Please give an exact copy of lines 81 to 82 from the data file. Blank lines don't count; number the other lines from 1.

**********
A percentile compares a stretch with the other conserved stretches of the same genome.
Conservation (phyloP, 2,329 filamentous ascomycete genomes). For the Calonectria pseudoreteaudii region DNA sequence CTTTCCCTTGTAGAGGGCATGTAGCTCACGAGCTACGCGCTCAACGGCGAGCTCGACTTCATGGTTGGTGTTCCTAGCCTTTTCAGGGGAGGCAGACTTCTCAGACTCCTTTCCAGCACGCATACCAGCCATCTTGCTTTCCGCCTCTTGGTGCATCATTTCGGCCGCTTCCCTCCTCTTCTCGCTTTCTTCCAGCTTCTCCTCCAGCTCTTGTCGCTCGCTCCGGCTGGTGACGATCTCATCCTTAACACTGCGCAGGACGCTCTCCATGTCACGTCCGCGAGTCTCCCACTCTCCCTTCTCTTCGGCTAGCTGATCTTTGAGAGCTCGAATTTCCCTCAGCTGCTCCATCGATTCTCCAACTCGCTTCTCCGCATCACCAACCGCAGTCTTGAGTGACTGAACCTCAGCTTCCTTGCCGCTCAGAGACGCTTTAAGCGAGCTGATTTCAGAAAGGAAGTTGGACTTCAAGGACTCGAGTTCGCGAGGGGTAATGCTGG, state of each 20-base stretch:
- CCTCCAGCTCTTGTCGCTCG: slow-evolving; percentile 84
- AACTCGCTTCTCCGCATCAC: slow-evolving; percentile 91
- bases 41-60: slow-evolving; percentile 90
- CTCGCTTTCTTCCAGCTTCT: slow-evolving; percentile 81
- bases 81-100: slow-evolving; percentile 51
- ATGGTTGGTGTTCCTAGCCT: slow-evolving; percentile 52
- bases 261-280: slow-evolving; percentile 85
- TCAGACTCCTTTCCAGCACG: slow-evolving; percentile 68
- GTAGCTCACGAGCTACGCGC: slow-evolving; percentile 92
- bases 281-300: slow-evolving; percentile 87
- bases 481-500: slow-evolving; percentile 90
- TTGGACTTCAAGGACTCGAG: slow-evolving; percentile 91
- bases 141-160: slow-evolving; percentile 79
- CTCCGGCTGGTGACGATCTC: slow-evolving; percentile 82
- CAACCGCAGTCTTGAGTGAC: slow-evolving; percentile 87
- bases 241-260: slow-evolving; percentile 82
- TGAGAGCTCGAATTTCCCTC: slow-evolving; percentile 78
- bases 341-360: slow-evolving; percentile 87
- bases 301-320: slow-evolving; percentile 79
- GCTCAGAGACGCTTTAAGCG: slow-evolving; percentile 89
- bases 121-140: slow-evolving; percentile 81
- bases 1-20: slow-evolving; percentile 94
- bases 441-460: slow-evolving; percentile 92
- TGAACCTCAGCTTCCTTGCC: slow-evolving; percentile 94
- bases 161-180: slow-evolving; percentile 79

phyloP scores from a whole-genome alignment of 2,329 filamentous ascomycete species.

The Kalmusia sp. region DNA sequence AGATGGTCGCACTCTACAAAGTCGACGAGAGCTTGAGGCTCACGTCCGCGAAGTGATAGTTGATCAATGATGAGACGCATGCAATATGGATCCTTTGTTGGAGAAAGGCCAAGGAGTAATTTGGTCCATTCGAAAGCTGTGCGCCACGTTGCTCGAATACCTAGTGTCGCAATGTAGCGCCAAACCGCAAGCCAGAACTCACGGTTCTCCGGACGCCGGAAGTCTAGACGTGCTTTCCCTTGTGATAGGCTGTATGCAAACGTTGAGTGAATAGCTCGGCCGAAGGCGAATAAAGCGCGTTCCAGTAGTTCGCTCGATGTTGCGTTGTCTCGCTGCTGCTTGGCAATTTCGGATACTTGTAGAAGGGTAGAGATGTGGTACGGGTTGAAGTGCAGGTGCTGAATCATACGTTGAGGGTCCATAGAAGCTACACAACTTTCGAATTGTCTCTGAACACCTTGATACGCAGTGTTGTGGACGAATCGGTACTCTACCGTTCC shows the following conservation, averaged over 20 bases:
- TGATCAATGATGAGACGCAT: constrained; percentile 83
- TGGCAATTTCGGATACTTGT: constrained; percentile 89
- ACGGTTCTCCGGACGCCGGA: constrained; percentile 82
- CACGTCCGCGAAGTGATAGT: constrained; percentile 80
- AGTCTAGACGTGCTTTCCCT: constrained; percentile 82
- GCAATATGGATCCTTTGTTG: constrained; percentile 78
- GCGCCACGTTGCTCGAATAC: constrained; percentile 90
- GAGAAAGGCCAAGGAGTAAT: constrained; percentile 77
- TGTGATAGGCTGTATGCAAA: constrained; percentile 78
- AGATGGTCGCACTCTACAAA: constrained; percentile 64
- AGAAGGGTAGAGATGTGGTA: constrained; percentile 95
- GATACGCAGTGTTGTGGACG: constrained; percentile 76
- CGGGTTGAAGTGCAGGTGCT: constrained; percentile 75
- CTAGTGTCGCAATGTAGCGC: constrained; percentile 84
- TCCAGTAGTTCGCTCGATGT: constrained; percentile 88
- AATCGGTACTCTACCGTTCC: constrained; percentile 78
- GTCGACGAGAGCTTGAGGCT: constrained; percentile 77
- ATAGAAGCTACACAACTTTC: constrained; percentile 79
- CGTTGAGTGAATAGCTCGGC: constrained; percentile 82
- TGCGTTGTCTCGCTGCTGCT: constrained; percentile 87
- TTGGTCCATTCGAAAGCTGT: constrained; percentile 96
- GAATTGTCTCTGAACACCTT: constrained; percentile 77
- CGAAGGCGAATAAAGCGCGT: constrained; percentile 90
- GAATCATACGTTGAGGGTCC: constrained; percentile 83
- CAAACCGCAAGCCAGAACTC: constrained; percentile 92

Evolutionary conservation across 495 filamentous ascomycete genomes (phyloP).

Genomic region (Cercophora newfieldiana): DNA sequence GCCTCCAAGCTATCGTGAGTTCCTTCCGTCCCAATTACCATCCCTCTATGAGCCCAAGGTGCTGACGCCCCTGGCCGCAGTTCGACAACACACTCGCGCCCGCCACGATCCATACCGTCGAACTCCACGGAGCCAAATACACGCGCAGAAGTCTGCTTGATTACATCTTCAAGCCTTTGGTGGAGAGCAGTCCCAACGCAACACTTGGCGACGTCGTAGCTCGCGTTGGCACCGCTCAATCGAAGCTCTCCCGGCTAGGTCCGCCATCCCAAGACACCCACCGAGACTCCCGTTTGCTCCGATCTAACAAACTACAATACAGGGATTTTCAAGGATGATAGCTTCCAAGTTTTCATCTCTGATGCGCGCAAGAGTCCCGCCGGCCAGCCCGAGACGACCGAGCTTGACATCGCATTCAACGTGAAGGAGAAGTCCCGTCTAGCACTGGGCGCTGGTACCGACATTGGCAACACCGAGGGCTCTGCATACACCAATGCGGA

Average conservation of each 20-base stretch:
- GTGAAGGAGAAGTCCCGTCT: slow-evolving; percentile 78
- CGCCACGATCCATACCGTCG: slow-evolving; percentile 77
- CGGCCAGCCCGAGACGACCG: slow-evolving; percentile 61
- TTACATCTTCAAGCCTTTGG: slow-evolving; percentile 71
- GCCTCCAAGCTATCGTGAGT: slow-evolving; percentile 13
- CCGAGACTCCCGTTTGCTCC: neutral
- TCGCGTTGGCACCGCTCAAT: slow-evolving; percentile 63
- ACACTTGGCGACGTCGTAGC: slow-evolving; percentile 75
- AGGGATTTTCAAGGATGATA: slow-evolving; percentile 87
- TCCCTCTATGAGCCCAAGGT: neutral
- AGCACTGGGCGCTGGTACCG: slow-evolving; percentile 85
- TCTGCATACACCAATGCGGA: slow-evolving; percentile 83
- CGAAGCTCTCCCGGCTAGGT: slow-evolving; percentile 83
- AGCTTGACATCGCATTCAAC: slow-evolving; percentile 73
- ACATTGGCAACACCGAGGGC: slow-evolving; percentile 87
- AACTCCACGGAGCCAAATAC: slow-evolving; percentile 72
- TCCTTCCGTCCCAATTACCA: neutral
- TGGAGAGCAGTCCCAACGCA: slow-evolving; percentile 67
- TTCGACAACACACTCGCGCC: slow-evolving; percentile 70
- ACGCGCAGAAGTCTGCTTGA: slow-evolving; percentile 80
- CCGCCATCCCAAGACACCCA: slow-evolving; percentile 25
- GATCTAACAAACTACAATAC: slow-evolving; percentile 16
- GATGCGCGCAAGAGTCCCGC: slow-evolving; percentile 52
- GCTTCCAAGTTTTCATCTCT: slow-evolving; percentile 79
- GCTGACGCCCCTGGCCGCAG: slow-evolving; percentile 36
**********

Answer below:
- GCTTCCAAGTTTTCATCTCT: slow-evolving; percentile 79
- GCTGACGCCCCTGGCCGCAG: slow-evolving; percentile 36